When it is cold and rainy on the Cloud, I head straight for Havana, Cuba for sunshine, fabulous beaches and exciting nightlife!
A little history of Havana Cuba
Havana is the largest city in the Caribbean with more than 2.1 Million people. It was founded by Conquistador Diego Velazquez de Cuellar on 25 August 1515. It became the major trading port for the Spanish in the New World. This also made it an attractive target for buccaneers, pirates and French Corsairs. So, its heavy fortifications are still a grand part of its cityscape.
Havana, Cuba was extremely popular as a vacation and gambling spot for Americans from the 1930s when Prohibition restricted the availability of fun in the neighbouring mainland.
Havana feels unspoiled despite the several new resorts that have cropped up on its pristine beaches in the past decade. There are still some “must see” attractions for the first-time visitor including:
this is the famous old town that you’ve seen in pictures. Visit the Plaza Vieja where you can stroll and meet local residents.
El Morro Castle
this famous fortification is on the headland of the bay surrounding the port and is scenic by day or night.
El Morro castle is beautiful at sunset!
- Fortaleza San Carlos de la Cabana – the canon blast at 9:00 PM each day has occurred without break since 1550. It’s a tradition that is exciting and LOUD!
- El Capitolio – this is the seat of government in Cuba that was modelled after the Capitol in the USA. El Capitolio was reopened in 2019 after a substantial renovation and it is beautiful inside and out.
- Classic Car Tour – Cubans love their classic American cars! The USA stopped exporting cars and parts there in 1959 so all of the revered older cars are carefully maintained with parts that are salvaged and even manufactured in Cuba.
Fusterlandia is fun to visit!
- The Malecon – this seawall and roadway is famous for being depicted in movies of the city like the recent Fast and Furious franchise.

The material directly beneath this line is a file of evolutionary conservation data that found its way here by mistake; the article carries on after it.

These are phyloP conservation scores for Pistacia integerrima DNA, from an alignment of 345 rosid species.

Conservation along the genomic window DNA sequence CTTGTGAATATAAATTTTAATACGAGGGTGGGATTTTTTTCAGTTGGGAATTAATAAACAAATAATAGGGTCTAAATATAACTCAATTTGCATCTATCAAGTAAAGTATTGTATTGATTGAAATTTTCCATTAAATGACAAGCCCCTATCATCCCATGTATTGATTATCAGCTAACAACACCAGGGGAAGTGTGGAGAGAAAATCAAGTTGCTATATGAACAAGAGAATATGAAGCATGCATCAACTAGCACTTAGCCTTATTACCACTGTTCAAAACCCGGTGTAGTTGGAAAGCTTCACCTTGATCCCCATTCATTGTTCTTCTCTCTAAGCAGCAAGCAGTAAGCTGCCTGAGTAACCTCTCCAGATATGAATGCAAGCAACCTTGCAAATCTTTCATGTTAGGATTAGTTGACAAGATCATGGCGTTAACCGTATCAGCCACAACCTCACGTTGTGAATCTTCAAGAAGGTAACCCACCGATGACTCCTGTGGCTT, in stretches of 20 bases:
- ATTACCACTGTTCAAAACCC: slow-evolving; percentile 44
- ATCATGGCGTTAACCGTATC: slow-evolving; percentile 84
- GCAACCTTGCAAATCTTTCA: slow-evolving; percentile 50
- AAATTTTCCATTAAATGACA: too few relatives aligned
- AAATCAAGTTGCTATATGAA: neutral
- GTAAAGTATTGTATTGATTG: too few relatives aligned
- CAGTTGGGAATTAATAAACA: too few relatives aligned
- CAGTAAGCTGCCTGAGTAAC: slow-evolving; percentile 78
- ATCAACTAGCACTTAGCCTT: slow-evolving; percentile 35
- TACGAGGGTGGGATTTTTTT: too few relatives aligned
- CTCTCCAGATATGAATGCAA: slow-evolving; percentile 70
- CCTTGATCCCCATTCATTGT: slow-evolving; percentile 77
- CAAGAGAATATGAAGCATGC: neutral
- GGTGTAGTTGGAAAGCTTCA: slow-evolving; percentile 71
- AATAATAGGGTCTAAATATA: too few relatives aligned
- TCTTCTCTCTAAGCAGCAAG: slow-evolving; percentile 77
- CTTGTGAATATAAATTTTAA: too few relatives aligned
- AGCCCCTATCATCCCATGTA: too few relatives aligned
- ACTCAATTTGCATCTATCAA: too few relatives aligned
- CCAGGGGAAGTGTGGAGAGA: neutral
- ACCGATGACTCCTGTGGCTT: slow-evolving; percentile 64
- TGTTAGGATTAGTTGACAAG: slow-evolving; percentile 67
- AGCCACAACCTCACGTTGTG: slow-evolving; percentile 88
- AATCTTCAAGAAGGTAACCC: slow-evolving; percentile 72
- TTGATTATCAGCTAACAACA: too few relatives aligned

- Fusterlandia – this is my favourite neighbourhood in Cuba! Artist Jose Fuster has beautifully tiled his entire neighbourhood to turn the area into a colourful art exhibition.
Here’s a pro-tip: check out Fabrica De Arte Cubano which is a combination nightclub, art gallery and performance centre. There is always something cool to see and experience!
Reaching Havana is convenient by air or ship. The Jose Marti International Airport has undergone a substantial renovation in the past decade but is still small enough to be easy to navigate. There are convenient non-stops from many airports in Europe and Canada and also local connections from within the Caribbean region. Havana is a traditional port and the stop of many non-USA based cruise ships. Once in Havana, there is an efficient bus and public transport system and ample taxis.
Here is another pro-tip: Be aware that the classic car taxis are more expensive than their modern equivalents but they are undoubtedly more picturesque. Ask about prices before you enter the vehicle and then sit back and enjoy the ride!
Enjoy a classic car ride to El Capitolio
There are numerous modern resorts around Havana but I find them to be artificial even though they are welcoming with all modern conveniences. I prefer the classic properties including my favourite, the Gran Hotel Manzana Kempinski la Habana. The Hotel Nacional is perhaps the most famous of hostels with a fantastic smoking lounge where you can taste the best cigars while sipping fine rum. The Hotel Saratoga is a renovated art deco remnant of the time when Americans visited the island during the winter. All properties are reasonably priced and offer high standards of service.
Cuban food is outstanding and tasty. There are formula dishes that feature the areas fish and seafood as well as the ubiquitous rice and beans. My favourite restaurants include La Fontana, which is hard to find in its residential neighbourhood but has excellent food. El del Frente has an award-winning chef and produces modern takes on classic favourites. Opera is an exciting venue with scrumptious dishes and is a good value by Havana standards.
Cigars are Cuba’s most famous export
Here’s a final pro-tip: Hemingway was famous for drinking “Papa Dobles”, his signature tipple. They were made with twice as much rum and no sugar poured into a chilled double cocktail glass. Try them sparingly unless you have an iron liver!
Finally, you’ll want to take home as much rum and cigars as your country’s Customs will allow. The rum is a great price, but remember that Beirut is slightly better priced on cigars than Havana.